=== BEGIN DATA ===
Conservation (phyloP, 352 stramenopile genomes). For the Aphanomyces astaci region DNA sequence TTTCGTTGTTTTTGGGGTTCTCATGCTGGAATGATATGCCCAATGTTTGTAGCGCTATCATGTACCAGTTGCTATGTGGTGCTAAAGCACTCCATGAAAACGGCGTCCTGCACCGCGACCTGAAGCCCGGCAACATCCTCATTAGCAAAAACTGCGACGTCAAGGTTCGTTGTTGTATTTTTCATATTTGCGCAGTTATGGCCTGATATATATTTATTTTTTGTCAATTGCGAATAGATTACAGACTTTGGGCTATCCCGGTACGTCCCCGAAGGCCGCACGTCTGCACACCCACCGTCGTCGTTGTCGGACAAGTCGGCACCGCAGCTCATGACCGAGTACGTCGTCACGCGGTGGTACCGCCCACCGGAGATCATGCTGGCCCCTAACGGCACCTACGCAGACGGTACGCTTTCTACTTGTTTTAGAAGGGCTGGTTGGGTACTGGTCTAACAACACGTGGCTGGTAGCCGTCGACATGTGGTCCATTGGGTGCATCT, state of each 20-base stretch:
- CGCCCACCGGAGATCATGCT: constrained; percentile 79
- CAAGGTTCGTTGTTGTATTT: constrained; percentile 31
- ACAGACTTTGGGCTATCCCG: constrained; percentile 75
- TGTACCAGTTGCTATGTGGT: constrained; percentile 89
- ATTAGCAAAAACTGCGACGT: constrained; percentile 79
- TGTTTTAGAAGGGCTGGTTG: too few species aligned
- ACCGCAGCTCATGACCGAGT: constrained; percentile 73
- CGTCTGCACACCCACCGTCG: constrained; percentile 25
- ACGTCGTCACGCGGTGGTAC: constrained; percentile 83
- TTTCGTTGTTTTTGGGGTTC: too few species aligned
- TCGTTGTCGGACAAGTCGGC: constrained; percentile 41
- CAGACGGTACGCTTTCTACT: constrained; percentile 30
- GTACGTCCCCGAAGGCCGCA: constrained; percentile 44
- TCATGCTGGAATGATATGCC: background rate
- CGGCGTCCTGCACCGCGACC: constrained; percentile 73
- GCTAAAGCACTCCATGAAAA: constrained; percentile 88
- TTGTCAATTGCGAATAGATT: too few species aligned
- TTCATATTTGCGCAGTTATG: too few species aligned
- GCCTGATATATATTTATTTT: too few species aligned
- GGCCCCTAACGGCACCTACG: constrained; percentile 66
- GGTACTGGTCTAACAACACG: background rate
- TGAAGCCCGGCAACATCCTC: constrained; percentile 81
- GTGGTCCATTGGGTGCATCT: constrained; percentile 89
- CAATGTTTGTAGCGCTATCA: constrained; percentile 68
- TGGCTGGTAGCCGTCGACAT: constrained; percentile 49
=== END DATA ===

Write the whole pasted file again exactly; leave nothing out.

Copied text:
Conservation (phyloP, 352 stramenopile genomes). For the Aphanomyces astaci region DNA sequence TTTCGTTGTTTTTGGGGTTCTCATGCTGGAATGATATGCCCAATGTTTGTAGCGCTATCATGTACCAGTTGCTATGTGGTGCTAAAGCACTCCATGAAAACGGCGTCCTGCACCGCGACCTGAAGCCCGGCAACATCCTCATTAGCAAAAACTGCGACGTCAAGGTTCGTTGTTGTATTTTTCATATTTGCGCAGTTATGGCCTGATATATATTTATTTTTTGTCAATTGCGAATAGATTACAGACTTTGGGCTATCCCGGTACGTCCCCGAAGGCCGCACGTCTGCACACCCACCGTCGTCGTTGTCGGACAAGTCGGCACCGCAGCTCATGACCGAGTACGTCGTCACGCGGTGGTACCGCCCACCGGAGATCATGCTGGCCCCTAACGGCACCTACGCAGACGGTACGCTTTCTACTTGTTTTAGAAGGGCTGGTTGGGTACTGGTCTAACAACACGTGGCTGGTAGCCGTCGACATGTGGTCCATTGGGTGCATCT, state of each 20-base stretch:
- CGCCCACCGGAGATCATGCT: constrained; percentile 79
- CAAGGTTCGTTGTTGTATTT: constrained; percentile 31
- ACAGACTTTGGGCTATCCCG: constrained; percentile 75
- TGTACCAGTTGCTATGTGGT: constrained; percentile 89
- ATTAGCAAAAACTGCGACGT: constrained; percentile 79
- TGTTTTAGAAGGGCTGGTTG: too few species aligned
- ACCGCAGCTCATGACCGAGT: constrained; percentile 73
- CGTCTGCACACCCACCGTCG: constrained; percentile 25
- ACGTCGTCACGCGGTGGTAC: constrained; percentile 83
- TTTCGTTGTTTTTGGGGTTC: too few species aligned
- TCGTTGTCGGACAAGTCGGC: constrained; percentile 41
- CAGACGGTACGCTTTCTACT: constrained; percentile 30
- GTACGTCCCCGAAGGCCGCA: constrained; percentile 44
- TCATGCTGGAATGATATGCC: background rate
- CGGCGTCCTGCACCGCGACC: constrained; percentile 73
- GCTAAAGCACTCCATGAAAA: constrained; percentile 88
- TTGTCAATTGCGAATAGATT: too few species aligned
- TTCATATTTGCGCAGTTATG: too few species aligned
- GCCTGATATATATTTATTTT: too few species aligned
- GGCCCCTAACGGCACCTACG: constrained; percentile 66
- GGTACTGGTCTAACAACACG: background rate
- TGAAGCCCGGCAACATCCTC: constrained; percentile 81
- GTGGTCCATTGGGTGCATCT: constrained; percentile 89
- CAATGTTTGTAGCGCTATCA: constrained; percentile 68
- TGGCTGGTAGCCGTCGACAT: constrained; percentile 49